US10251639B1 - Meniscus repair system - Google Patents

Meniscus repair system Download PDF

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US10251639B1
US10251639B1 US14/947,488 US201514947488A US10251639B1 US 10251639 B1 US10251639 B1 US 10251639B1 US 201514947488 A US201514947488 A US 201514947488A US 10251639 B1 US10251639 B1 US 10251639B1
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meniscus
cannulas
component
suture
device
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Ronald Yamada
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Ronald Yamada
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    • AHUMAN NECESSITIES
    • A61MEDICAL OR VETERINARY SCIENCE; HYGIENE
    • A61BDIAGNOSIS; SURGERY; IDENTIFICATION
    • A61B17/00Surgical instruments, devices or methods, e.g. tourniquets
    • A61B17/04Surgical instruments, devices or methods, e.g. tourniquets for suturing wounds; Holders or packages for needles or suture materials
    • A61B17/0482Needle or suture guides
    • AHUMAN NECESSITIES
    • A61MEDICAL OR VETERINARY SCIENCE; HYGIENE
    • A61BDIAGNOSIS; SURGERY; IDENTIFICATION
    • A61B17/00Surgical instruments, devices or methods, e.g. tourniquets
    • A61B17/04Surgical instruments, devices or methods, e.g. tourniquets for suturing wounds; Holders or packages for needles or suture materials
    • A61B17/0401Suture anchors, buttons or pledgets, i.e. means for attaching sutures to bone, cartilage or soft tissue; Instruments for applying or removing suture anchors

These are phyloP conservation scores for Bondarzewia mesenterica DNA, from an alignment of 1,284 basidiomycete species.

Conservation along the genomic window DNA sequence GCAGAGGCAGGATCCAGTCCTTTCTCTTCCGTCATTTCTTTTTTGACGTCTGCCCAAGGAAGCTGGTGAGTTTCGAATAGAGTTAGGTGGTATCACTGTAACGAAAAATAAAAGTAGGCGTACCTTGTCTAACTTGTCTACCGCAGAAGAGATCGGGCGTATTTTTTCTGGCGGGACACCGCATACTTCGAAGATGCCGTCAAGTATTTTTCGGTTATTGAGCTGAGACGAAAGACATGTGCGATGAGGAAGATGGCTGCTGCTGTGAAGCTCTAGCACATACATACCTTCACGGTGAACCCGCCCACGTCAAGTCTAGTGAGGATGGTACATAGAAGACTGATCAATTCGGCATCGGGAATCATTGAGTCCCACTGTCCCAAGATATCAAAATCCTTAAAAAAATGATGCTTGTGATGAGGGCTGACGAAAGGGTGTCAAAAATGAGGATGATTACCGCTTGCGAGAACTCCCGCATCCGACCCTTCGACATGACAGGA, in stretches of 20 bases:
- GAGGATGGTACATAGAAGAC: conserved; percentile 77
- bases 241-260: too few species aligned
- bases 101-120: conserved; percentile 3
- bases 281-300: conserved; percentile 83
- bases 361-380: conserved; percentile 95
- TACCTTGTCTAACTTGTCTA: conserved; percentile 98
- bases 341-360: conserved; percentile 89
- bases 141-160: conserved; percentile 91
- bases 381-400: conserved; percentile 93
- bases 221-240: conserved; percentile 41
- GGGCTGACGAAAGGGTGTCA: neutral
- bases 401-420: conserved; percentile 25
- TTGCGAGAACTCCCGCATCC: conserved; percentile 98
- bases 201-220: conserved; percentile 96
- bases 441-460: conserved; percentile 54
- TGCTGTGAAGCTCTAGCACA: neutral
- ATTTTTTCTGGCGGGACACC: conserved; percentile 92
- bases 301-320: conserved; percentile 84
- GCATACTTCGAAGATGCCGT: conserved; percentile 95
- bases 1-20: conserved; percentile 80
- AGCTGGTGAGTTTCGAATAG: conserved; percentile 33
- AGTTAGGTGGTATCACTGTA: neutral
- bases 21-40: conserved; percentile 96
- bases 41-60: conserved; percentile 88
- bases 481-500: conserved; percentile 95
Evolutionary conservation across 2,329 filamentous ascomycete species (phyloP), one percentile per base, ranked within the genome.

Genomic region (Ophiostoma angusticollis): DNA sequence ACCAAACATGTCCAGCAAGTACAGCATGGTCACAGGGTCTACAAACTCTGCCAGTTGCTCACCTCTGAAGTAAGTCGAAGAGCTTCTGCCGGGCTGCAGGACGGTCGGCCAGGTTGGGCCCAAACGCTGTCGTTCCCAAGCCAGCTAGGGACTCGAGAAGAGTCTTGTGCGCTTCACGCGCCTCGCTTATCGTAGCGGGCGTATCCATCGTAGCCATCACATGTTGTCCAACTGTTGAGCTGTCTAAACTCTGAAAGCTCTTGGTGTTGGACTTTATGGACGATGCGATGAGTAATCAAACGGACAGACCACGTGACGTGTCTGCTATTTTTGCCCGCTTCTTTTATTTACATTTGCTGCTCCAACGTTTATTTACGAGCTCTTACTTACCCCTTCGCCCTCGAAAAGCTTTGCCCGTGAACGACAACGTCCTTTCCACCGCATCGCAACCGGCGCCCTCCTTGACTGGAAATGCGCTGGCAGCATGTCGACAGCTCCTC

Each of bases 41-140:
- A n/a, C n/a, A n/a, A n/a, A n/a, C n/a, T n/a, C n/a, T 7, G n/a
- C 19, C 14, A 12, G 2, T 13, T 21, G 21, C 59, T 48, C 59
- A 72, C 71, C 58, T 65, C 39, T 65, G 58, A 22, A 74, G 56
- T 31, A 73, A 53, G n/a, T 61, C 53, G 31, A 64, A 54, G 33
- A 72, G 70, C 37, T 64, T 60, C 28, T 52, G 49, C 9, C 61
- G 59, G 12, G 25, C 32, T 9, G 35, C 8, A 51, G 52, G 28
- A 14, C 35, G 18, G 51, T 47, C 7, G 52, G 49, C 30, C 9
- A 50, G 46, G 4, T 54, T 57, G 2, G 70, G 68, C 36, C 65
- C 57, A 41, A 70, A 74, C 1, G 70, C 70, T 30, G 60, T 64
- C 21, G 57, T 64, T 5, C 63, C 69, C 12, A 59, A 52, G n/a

• AHUMAN NECESSITIES
    • A61MEDICAL OR VETERINARY SCIENCE; HYGIENE
    • A61BDIAGNOSIS; SURGERY; IDENTIFICATION
    • A61B17/00Surgical instruments, devices or methods, e.g. tourniquets
    • A61B17/04Surgical instruments, devices or methods, e.g. tourniquets for suturing wounds; Holders or packages for needles or suture materials
    • A61B17/0469Suturing instruments for use in minimally invasive surgery, e.g. endoscopic surgery
    • AHUMAN NECESSITIES
    • A61MEDICAL OR VETERINARY SCIENCE; HYGIENE
    • A61BDIAGNOSIS; SURGERY; IDENTIFICATION
    • A61B17/00Surgical instruments, devices or methods, e.g. tourniquets
    • A61B17/00234Surgical instruments, devices or methods, e.g. tourniquets for minimally invasive surgery
    • A61B2017/00292Surgical instruments, devices or methods, e.g. tourniquets for minimally invasive surgery mounted on or guided by flexible, e.g. catheter-like, means
    • A61B2017/003Steerable
    • AHUMAN NECESSITIES
    • A61MEDICAL OR VETERINARY SCIENCE; HYGIENE
    • A61BDIAGNOSIS; SURGERY; IDENTIFICATION
    • A61B17/00Surgical instruments, devices or methods, e.g. tourniquets
    • A61B17/04Surgical instruments, devices or methods, e.g. tourniquets for suturing wounds; Holders or packages for needles or suture materials
    • A61B17/0401Suture anchors, buttons or pledgets, i.e. means for attaching sutures to bone, cartilage or soft tissue; Instruments for applying or removing suture anchors
    • A61B2017/0409Instruments for applying suture anchors
    • AHUMAN NECESSITIES
    • A61MEDICAL OR VETERINARY SCIENCE; HYGIENE
    • A61BDIAGNOSIS; SURGERY; IDENTIFICATION
    • A61B17/00Surgical instruments, devices or methods, e.g. tourniquets
    • A61B17/04Surgical instruments, devices or methods, e.g. tourniquets for suturing wounds; Holders or packages for needles or suture materials
    • A61B17/0469Suturing instruments for use in minimally invasive surgery, e.g. endoscopic surgery
    • A61B2017/0472Multiple-needled, e.g. double-needled, instruments
    • AHUMAN NECESSITIES
    • A61MEDICAL OR VETERINARY SCIENCE; HYGIENE
    • A61BDIAGNOSIS; SURGERY; IDENTIFICATION
    • A61B90/00Instruments, implements or accessories specially adapted for surgery or diagnosis and not covered by any of the groups A61B1/00 - A61B50/00, e.g. for luxation treatment or for protecting wound edges